A brutal season, 80 years ago today
There are dozens of photos taken by the assembled escorts of the stricken aircraft carrier USS Lexington (CV-2) as she underwent her death throes on the morning of 8 May 1942 during the Battle of the Coral Sea, but this one– probably the great explosion from the detonation of torpedo warheads stowed in the starboard side of the hangar at 1727 hrs– always caught my attention.
In the above photo, the smaller carrier, USS Yorktown (CV-5), can be seen on the horizon in the left-center, while the destroyer USS Hammann (DD-412) is at the extreme left.
To further punctuate the viciousness of the first year of the Pacific War, both Yorktown and Hammann, a Sims-class destroyer, would be lost in the same torpedo salvo at Midway less than a month after this image was taken. Likewise, Hammann‘s class-leader, Sims (DD-409) was sunk at the Coral Sea the day before Lexington was lost.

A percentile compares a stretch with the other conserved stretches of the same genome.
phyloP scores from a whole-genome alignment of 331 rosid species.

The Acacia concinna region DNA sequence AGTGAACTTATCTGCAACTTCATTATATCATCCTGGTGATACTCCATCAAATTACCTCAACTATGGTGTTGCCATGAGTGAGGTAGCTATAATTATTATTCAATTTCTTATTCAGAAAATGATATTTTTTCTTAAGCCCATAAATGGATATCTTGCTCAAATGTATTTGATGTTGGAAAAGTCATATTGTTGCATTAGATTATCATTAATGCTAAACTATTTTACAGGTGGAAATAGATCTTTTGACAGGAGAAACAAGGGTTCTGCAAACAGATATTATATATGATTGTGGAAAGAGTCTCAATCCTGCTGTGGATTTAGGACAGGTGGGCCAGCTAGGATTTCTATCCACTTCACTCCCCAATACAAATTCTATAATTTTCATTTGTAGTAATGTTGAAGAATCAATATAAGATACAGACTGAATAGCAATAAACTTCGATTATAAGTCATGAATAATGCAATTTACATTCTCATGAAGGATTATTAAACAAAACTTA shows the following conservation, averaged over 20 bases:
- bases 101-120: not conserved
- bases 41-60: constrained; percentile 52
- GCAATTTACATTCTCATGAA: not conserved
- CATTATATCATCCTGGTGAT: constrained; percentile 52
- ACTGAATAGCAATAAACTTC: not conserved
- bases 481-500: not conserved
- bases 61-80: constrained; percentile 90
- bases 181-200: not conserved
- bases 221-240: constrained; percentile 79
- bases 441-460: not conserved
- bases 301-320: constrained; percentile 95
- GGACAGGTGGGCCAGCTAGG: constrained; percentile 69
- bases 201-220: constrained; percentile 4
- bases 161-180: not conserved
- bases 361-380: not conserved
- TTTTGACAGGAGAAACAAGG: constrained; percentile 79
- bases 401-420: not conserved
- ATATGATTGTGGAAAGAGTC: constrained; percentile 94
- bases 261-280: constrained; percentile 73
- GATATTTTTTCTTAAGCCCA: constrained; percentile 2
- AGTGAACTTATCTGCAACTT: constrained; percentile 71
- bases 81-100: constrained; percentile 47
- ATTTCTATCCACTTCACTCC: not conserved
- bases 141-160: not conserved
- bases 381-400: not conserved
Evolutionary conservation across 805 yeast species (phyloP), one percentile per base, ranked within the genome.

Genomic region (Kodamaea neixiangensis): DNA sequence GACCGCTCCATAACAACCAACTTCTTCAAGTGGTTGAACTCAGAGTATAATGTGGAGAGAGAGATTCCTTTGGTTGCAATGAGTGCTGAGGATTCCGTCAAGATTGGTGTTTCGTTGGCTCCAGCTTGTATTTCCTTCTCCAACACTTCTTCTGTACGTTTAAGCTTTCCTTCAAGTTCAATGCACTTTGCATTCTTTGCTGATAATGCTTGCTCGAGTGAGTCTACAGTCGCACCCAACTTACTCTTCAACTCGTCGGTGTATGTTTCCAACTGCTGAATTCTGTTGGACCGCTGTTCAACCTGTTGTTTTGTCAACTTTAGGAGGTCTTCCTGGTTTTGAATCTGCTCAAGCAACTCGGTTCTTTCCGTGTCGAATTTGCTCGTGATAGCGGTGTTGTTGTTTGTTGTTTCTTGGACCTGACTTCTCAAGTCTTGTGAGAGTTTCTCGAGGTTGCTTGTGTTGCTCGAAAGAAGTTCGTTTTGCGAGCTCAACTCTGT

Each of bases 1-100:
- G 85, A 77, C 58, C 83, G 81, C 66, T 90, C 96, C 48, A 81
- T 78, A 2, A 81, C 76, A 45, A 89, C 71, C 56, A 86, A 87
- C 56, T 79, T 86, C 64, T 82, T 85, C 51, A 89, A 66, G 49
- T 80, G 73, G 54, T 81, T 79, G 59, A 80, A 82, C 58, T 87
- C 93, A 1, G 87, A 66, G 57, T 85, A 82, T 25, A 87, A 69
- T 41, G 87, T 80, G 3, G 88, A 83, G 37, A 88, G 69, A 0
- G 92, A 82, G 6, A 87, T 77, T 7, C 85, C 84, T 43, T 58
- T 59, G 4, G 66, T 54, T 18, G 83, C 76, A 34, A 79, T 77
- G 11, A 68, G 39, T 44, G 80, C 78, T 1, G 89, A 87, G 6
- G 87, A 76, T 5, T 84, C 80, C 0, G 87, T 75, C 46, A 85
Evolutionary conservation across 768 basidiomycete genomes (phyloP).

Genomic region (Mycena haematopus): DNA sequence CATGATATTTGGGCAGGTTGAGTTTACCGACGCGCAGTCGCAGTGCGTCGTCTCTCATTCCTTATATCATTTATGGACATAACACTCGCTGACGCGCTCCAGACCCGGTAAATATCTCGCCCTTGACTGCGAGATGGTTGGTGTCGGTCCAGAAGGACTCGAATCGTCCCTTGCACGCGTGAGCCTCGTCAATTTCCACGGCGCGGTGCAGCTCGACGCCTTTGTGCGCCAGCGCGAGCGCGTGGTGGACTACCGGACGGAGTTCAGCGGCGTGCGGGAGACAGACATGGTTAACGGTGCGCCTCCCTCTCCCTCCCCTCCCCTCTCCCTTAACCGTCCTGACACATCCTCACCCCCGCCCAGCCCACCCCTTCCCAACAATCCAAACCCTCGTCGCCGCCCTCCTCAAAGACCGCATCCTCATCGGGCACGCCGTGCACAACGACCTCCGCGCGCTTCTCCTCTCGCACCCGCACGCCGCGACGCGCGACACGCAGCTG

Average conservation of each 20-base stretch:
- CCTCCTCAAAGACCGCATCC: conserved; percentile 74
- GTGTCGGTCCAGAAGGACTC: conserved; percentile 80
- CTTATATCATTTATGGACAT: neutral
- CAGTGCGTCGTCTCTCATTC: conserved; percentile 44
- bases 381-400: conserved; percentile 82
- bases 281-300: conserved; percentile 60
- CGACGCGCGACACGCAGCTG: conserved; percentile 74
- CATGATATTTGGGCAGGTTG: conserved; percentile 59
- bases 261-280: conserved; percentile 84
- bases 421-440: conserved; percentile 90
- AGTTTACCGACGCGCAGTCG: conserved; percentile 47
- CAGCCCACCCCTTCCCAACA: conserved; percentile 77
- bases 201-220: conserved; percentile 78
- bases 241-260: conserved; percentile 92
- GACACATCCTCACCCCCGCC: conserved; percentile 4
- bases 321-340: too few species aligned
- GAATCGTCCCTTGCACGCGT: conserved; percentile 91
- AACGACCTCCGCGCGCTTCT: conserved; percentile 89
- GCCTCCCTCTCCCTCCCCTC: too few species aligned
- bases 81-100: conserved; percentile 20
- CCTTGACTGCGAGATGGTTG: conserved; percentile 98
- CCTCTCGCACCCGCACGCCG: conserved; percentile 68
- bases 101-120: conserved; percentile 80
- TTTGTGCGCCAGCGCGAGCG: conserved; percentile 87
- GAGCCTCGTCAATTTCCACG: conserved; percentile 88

Before 1942 was over, Yorktown‘s sistership, Hornet (CV-7) would also rest on the bottom of the Pacific as would two other Sims-class tin cans, Walke (DD-416) and O’Brien (DD-415). In 1943, the tide turned, but there would still be years of hard effort to go.
Speaking of the Coral Sea, check out this great NHHC graphic that was just released.